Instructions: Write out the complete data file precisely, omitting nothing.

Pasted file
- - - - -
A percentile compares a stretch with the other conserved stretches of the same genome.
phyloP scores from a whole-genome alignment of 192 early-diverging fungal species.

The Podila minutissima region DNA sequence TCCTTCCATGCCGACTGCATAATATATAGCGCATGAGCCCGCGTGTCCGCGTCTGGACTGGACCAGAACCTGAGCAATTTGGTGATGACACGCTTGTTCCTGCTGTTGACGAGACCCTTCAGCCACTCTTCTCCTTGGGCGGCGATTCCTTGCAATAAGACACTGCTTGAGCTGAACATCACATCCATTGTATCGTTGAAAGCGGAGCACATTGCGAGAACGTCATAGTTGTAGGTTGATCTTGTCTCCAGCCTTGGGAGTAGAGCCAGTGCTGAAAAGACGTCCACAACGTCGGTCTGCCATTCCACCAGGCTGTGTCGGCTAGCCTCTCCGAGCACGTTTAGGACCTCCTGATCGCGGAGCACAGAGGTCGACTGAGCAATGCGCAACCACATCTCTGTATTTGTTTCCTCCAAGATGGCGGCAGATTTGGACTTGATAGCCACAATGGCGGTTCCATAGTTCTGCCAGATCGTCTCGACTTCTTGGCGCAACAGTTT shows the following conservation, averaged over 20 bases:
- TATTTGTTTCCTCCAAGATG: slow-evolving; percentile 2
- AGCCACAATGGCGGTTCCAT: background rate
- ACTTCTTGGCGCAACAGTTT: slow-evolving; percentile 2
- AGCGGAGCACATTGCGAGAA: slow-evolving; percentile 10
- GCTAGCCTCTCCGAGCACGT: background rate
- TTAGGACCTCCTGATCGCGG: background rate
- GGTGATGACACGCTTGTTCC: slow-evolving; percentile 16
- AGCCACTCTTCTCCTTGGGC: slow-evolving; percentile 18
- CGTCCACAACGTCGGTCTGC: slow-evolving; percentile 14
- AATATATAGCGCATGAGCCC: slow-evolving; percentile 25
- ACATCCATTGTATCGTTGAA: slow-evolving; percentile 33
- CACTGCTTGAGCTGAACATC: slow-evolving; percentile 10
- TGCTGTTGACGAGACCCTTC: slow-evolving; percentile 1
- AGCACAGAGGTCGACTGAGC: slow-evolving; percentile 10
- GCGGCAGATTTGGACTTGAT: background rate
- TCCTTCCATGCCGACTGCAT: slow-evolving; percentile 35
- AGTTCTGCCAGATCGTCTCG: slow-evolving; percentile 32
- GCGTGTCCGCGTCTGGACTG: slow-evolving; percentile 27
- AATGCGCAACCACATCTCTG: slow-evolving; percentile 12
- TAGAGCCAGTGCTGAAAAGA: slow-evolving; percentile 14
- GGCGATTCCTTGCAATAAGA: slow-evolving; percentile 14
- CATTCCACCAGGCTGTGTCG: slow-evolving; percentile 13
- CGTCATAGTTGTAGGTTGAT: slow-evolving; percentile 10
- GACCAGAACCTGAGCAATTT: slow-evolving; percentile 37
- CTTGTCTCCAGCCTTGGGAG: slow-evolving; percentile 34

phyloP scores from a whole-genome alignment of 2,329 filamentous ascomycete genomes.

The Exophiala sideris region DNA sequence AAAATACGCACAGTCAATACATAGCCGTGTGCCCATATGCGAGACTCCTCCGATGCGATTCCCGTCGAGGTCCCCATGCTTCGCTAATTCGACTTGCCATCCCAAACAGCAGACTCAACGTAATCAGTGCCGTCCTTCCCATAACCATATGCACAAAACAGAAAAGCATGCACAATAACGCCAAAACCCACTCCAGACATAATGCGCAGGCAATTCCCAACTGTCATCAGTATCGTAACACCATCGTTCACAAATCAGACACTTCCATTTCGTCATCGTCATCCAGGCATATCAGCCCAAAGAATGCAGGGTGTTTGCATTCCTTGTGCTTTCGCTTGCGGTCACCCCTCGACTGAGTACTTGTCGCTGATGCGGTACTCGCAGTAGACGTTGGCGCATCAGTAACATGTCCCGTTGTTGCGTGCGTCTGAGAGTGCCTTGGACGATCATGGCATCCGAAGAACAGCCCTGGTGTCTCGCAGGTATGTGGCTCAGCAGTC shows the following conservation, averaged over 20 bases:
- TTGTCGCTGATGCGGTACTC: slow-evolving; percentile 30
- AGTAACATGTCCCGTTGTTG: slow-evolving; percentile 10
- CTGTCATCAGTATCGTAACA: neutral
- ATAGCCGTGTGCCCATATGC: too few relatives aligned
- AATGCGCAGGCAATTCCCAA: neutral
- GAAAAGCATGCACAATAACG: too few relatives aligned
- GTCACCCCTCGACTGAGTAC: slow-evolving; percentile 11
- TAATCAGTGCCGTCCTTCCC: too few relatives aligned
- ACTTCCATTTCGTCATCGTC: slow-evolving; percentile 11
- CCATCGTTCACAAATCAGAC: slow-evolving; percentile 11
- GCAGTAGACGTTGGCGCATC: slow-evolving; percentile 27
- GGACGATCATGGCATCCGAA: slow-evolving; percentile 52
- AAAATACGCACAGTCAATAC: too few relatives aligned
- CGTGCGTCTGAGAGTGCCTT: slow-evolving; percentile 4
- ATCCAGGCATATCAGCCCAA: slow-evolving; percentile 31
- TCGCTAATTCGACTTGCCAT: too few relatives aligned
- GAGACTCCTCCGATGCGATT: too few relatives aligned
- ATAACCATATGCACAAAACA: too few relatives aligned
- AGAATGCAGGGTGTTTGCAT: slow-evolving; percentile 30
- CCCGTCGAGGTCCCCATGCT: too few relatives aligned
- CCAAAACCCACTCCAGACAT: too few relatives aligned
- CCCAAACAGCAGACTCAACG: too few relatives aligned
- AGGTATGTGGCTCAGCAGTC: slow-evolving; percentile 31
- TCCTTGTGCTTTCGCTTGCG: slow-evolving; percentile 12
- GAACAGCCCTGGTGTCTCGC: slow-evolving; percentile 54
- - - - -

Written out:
A percentile compares a stretch with the other conserved stretches of the same genome.
phyloP scores from a whole-genome alignment of 192 early-diverging fungal species.

The Podila minutissima region DNA sequence TCCTTCCATGCCGACTGCATAATATATAGCGCATGAGCCCGCGTGTCCGCGTCTGGACTGGACCAGAACCTGAGCAATTTGGTGATGACACGCTTGTTCCTGCTGTTGACGAGACCCTTCAGCCACTCTTCTCCTTGGGCGGCGATTCCTTGCAATAAGACACTGCTTGAGCTGAACATCACATCCATTGTATCGTTGAAAGCGGAGCACATTGCGAGAACGTCATAGTTGTAGGTTGATCTTGTCTCCAGCCTTGGGAGTAGAGCCAGTGCTGAAAAGACGTCCACAACGTCGGTCTGCCATTCCACCAGGCTGTGTCGGCTAGCCTCTCCGAGCACGTTTAGGACCTCCTGATCGCGGAGCACAGAGGTCGACTGAGCAATGCGCAACCACATCTCTGTATTTGTTTCCTCCAAGATGGCGGCAGATTTGGACTTGATAGCCACAATGGCGGTTCCATAGTTCTGCCAGATCGTCTCGACTTCTTGGCGCAACAGTTT shows the following conservation, averaged over 20 bases:
- TATTTGTTTCCTCCAAGATG: slow-evolving; percentile 2
- AGCCACAATGGCGGTTCCAT: background rate
- ACTTCTTGGCGCAACAGTTT: slow-evolving; percentile 2
- AGCGGAGCACATTGCGAGAA: slow-evolving; percentile 10
- GCTAGCCTCTCCGAGCACGT: background rate
- TTAGGACCTCCTGATCGCGG: background rate
- GGTGATGACACGCTTGTTCC: slow-evolving; percentile 16
- AGCCACTCTTCTCCTTGGGC: slow-evolving; percentile 18
- CGTCCACAACGTCGGTCTGC: slow-evolving; percentile 14
- AATATATAGCGCATGAGCCC: slow-evolving; percentile 25
- ACATCCATTGTATCGTTGAA: slow-evolving; percentile 33
- CACTGCTTGAGCTGAACATC: slow-evolving; percentile 10
- TGCTGTTGACGAGACCCTTC: slow-evolving; percentile 1
- AGCACAGAGGTCGACTGAGC: slow-evolving; percentile 10
- GCGGCAGATTTGGACTTGAT: background rate
- TCCTTCCATGCCGACTGCAT: slow-evolving; percentile 35
- AGTTCTGCCAGATCGTCTCG: slow-evolving; percentile 32
- GCGTGTCCGCGTCTGGACTG: slow-evolving; percentile 27
- AATGCGCAACCACATCTCTG: slow-evolving; percentile 12
- TAGAGCCAGTGCTGAAAAGA: slow-evolving; percentile 14
- GGCGATTCCTTGCAATAAGA: slow-evolving; percentile 14
- CATTCCACCAGGCTGTGTCG: slow-evolving; percentile 13
- CGTCATAGTTGTAGGTTGAT: slow-evolving; percentile 10
- GACCAGAACCTGAGCAATTT: slow-evolving; percentile 37
- CTTGTCTCCAGCCTTGGGAG: slow-evolving; percentile 34

phyloP scores from a whole-genome alignment of 2,329 filamentous ascomycete genomes.

The Exophiala sideris region DNA sequence AAAATACGCACAGTCAATACATAGCCGTGTGCCCATATGCGAGACTCCTCCGATGCGATTCCCGTCGAGGTCCCCATGCTTCGCTAATTCGACTTGCCATCCCAAACAGCAGACTCAACGTAATCAGTGCCGTCCTTCCCATAACCATATGCACAAAACAGAAAAGCATGCACAATAACGCCAAAACCCACTCCAGACATAATGCGCAGGCAATTCCCAACTGTCATCAGTATCGTAACACCATCGTTCACAAATCAGACACTTCCATTTCGTCATCGTCATCCAGGCATATCAGCCCAAAGAATGCAGGGTGTTTGCATTCCTTGTGCTTTCGCTTGCGGTCACCCCTCGACTGAGTACTTGTCGCTGATGCGGTACTCGCAGTAGACGTTGGCGCATCAGTAACATGTCCCGTTGTTGCGTGCGTCTGAGAGTGCCTTGGACGATCATGGCATCCGAAGAACAGCCCTGGTGTCTCGCAGGTATGTGGCTCAGCAGTC shows the following conservation, averaged over 20 bases:
- TTGTCGCTGATGCGGTACTC: slow-evolving; percentile 30
- AGTAACATGTCCCGTTGTTG: slow-evolving; percentile 10
- CTGTCATCAGTATCGTAACA: neutral
- ATAGCCGTGTGCCCATATGC: too few relatives aligned
- AATGCGCAGGCAATTCCCAA: neutral
- GAAAAGCATGCACAATAACG: too few relatives aligned
- GTCACCCCTCGACTGAGTAC: slow-evolving; percentile 11
- TAATCAGTGCCGTCCTTCCC: too few relatives aligned
- ACTTCCATTTCGTCATCGTC: slow-evolving; percentile 11
- CCATCGTTCACAAATCAGAC: slow-evolving; percentile 11
- GCAGTAGACGTTGGCGCATC: slow-evolving; percentile 27
- GGACGATCATGGCATCCGAA: slow-evolving; percentile 52
- AAAATACGCACAGTCAATAC: too few relatives aligned
- CGTGCGTCTGAGAGTGCCTT: slow-evolving; percentile 4
- ATCCAGGCATATCAGCCCAA: slow-evolving; percentile 31
- TCGCTAATTCGACTTGCCAT: too few relatives aligned
- GAGACTCCTCCGATGCGATT: too few relatives aligned
- ATAACCATATGCACAAAACA: too few relatives aligned
- AGAATGCAGGGTGTTTGCAT: slow-evolving; percentile 30
- CCCGTCGAGGTCCCCATGCT: too few relatives aligned
- CCAAAACCCACTCCAGACAT: too few relatives aligned
- CCCAAACAGCAGACTCAACG: too few relatives aligned
- AGGTATGTGGCTCAGCAGTC: slow-evolving; percentile 31
- TCCTTGTGCTTTCGCTTGCG: slow-evolving; percentile 12
- GAACAGCCCTGGTGTCTCGC: slow-evolving; percentile 54